A nurse whistleblower is taking the profession’s regulator to court in order to help restore her reputation, having already successfully fought to clear her name, she tells Nursing Times.
The nurse claims the way the Nursing and Midwifery Council handled her case amounted to “defamation” and breached her human rights.
“I just don’t feel nurses are being given a fair hearing”
Vasanta Suddock, who says a smear campaign led to her wrongly being struck off, said the system was weighted against whistleblowers and she wanted to help other nurses receive a “fair hearing”.
She is seeking £500,000 compensation for loss of earnings and other personal and emotional damage, saying that employers “will not touch me”, despite being back on the register.
Ms Suddock was the matron and manager of a care home in Torquay when it went into administration in 2011 due to financial problems.
She went on to raise concerns about the way the home was run after administrators stepped in, and claimed her actions prompted a string of false allegations that saw her referred to the NMC.
Ms Suddock, who had worked at the home for 16 years, was subsequently found guilty of professional misconduct in 2015, resulting in her being removed from the nursing register.
“This case sadly illustrates the potential for grave injustice that can arise”
But, unhappy with how she had been treated, she took her case to the High Court where she represented herself and saw the NMC conduct and competence committee’ decision quashed.
Judge Ms Justice Andrews ruled there was evidence of a “conspiracy” to ruin her reputation and was critical of the conduct panel, saying it had failed to thoroughly examine the credibility and motives of witnesses when coming to its decision.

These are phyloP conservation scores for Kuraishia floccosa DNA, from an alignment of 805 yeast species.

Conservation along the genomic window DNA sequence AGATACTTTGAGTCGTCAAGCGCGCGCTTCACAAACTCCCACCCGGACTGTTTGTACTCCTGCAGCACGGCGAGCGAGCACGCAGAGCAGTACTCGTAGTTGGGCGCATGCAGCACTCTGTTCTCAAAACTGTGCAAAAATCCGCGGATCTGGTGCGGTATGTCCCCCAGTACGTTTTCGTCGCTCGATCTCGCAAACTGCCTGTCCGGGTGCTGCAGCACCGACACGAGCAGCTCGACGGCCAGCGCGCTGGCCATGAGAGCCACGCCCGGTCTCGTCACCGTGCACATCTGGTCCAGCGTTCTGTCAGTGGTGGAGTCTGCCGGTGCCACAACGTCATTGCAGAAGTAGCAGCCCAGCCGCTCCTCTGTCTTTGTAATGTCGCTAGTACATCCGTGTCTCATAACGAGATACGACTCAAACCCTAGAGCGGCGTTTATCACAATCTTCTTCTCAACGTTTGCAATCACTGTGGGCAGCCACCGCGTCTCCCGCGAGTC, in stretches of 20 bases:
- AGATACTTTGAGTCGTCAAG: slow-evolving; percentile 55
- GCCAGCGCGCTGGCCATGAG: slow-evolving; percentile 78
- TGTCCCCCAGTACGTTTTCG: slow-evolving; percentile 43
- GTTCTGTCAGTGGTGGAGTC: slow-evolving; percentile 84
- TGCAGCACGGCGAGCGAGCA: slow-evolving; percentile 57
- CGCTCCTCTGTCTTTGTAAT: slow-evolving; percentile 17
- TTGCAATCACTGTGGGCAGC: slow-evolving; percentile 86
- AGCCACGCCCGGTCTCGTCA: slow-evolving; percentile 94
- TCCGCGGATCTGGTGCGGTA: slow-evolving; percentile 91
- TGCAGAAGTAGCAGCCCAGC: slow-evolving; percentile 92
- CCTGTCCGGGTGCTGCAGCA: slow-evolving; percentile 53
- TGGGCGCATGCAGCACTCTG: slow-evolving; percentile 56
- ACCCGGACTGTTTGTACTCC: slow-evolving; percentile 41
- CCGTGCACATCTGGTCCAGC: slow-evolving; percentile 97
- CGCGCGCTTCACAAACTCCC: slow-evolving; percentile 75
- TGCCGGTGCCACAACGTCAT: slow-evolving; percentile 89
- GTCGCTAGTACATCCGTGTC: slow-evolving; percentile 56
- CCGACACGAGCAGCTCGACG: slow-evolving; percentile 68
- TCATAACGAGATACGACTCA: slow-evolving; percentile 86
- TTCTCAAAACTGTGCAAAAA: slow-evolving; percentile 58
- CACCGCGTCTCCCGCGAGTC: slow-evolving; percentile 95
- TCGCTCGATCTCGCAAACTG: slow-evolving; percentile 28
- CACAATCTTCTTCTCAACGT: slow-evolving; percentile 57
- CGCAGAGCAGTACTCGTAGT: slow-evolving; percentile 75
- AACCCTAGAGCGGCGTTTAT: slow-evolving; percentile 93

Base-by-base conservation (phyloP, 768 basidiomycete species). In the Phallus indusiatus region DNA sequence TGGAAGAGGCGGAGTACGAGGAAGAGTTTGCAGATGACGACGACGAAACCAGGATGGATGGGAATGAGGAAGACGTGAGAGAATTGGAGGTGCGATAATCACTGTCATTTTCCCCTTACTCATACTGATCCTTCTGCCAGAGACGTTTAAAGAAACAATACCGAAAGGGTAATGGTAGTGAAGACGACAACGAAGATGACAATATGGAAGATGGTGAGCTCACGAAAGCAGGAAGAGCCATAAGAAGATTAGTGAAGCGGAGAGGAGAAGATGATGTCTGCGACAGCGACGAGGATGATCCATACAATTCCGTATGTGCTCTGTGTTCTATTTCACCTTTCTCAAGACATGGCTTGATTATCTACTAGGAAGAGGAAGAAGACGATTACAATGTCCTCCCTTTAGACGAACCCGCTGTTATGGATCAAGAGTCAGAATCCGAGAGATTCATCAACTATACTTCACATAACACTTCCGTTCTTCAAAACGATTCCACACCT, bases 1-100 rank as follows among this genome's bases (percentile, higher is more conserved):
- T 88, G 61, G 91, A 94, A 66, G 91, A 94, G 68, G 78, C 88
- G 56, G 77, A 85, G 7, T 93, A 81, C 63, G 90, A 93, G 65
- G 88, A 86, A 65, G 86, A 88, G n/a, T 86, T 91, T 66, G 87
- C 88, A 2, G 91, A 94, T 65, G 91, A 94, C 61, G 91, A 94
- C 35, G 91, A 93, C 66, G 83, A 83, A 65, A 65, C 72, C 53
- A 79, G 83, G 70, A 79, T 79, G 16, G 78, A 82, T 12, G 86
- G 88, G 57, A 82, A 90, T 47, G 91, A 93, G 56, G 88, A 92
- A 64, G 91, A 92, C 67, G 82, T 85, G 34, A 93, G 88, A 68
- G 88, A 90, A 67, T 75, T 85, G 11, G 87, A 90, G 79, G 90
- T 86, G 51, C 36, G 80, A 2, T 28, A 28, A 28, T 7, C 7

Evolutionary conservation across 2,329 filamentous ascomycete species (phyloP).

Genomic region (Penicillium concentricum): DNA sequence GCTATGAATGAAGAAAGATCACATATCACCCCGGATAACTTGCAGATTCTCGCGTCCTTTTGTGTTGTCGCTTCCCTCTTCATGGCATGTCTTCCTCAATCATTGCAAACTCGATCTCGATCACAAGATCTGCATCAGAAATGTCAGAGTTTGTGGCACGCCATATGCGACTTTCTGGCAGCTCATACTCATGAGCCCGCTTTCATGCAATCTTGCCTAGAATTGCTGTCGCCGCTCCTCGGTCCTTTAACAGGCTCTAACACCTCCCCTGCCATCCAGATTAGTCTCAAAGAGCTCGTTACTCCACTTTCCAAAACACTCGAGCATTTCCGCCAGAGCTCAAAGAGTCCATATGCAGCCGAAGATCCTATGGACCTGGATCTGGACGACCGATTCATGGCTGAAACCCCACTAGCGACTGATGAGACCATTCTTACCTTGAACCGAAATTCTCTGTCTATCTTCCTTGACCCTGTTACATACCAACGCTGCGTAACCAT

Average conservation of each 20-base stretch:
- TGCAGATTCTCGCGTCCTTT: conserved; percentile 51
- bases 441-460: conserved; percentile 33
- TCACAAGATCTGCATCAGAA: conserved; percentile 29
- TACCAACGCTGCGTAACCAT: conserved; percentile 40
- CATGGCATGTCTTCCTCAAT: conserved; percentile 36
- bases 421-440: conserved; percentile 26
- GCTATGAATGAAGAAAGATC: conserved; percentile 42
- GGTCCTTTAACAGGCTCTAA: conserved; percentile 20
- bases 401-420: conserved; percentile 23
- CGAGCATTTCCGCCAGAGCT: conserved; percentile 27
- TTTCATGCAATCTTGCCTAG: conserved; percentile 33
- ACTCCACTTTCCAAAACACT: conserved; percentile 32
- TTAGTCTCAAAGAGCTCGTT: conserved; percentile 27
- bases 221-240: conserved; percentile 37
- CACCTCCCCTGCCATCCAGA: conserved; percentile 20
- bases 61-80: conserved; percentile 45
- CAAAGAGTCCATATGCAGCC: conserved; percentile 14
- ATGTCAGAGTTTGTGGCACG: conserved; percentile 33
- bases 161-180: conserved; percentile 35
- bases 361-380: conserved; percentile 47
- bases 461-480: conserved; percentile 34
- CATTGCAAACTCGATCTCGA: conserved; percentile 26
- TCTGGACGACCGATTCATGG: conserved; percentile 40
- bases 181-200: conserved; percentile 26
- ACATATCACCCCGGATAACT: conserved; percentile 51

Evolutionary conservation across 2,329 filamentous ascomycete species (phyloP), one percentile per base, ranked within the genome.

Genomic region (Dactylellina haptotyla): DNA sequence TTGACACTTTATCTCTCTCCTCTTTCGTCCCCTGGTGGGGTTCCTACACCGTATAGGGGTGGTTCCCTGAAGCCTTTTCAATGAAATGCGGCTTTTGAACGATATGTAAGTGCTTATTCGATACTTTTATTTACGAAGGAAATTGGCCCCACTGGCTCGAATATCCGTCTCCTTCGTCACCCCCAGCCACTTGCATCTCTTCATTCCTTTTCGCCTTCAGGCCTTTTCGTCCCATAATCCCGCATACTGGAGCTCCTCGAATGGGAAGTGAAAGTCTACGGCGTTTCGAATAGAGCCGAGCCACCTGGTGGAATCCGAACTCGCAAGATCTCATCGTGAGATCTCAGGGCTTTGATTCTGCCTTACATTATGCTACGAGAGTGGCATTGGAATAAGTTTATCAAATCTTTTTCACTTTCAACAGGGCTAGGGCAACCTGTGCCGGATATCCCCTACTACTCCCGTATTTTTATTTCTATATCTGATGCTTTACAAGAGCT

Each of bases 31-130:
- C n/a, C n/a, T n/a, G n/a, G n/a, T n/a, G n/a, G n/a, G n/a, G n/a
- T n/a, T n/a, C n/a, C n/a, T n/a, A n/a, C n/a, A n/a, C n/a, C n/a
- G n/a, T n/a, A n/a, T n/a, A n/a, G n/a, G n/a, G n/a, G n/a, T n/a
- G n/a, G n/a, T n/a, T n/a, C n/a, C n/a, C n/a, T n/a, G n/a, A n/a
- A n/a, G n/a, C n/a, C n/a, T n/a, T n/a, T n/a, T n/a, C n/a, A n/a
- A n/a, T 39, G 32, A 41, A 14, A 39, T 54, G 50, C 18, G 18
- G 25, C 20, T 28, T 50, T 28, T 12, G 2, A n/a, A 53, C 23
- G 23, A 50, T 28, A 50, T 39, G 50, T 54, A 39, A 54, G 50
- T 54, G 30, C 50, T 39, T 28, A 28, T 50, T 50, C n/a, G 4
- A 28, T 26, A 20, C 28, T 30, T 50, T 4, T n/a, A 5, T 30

“The panel failed to appreciate there is evidence that strongly supports Ms Suddock’s assertion that someone, acting in bad faith, has set out to ruin her hitherto unquestioned professional reputation,” she said in her ruling in 2015.
“I have regrettably concluded that the panel’s approach to the question of credibility and reliability is so undermined in consequence that I cannot, in fairness, allow its adverse findings to stand,” she added.
However, the judge also said she felt the NMC had acted in good faith in bringing proceedings and the panel “did its best to reach a fair conclusion”.
“What caused it to fall into error was a failure to examine the evidence in the way that a court or legal tribunal would,” she said. “It placed far too much reliance on the demeanour of the witnesses.
“This case sadly illustrates the potential for grave injustice that can arise in proceedings of this nature when a person in Ms Suddock’s position does not have legal representation,” noted Ms Andrews.
Ms Suddock’s case then came back before an NMC panel, which in 2016 concluded her fitness to practise was not impaired, and that she could continue to work as a nurse.
Yet despite fighting successfully to clear her name, she claims her reputation had been so badly damaged that she could not get another job and was seeking justice by taking the NMC to court.
“I have won everything, even though I had to represent myself, because I couldn’t afford a lawyer,” she told Nursing Times. “But it has been horrendous. I have suffered financially – my friends are having to support me, I’m having to pay reduced mortgage repayments and had to sell my car. Emotionally it has had a real impact on me as well.”
Ms Suddock said she had since applied for 667 different nursing jobs but with no success. “Soon after I was cleared I thought I would be able to get another job, but I couldn’t because the allegations were still online” she said.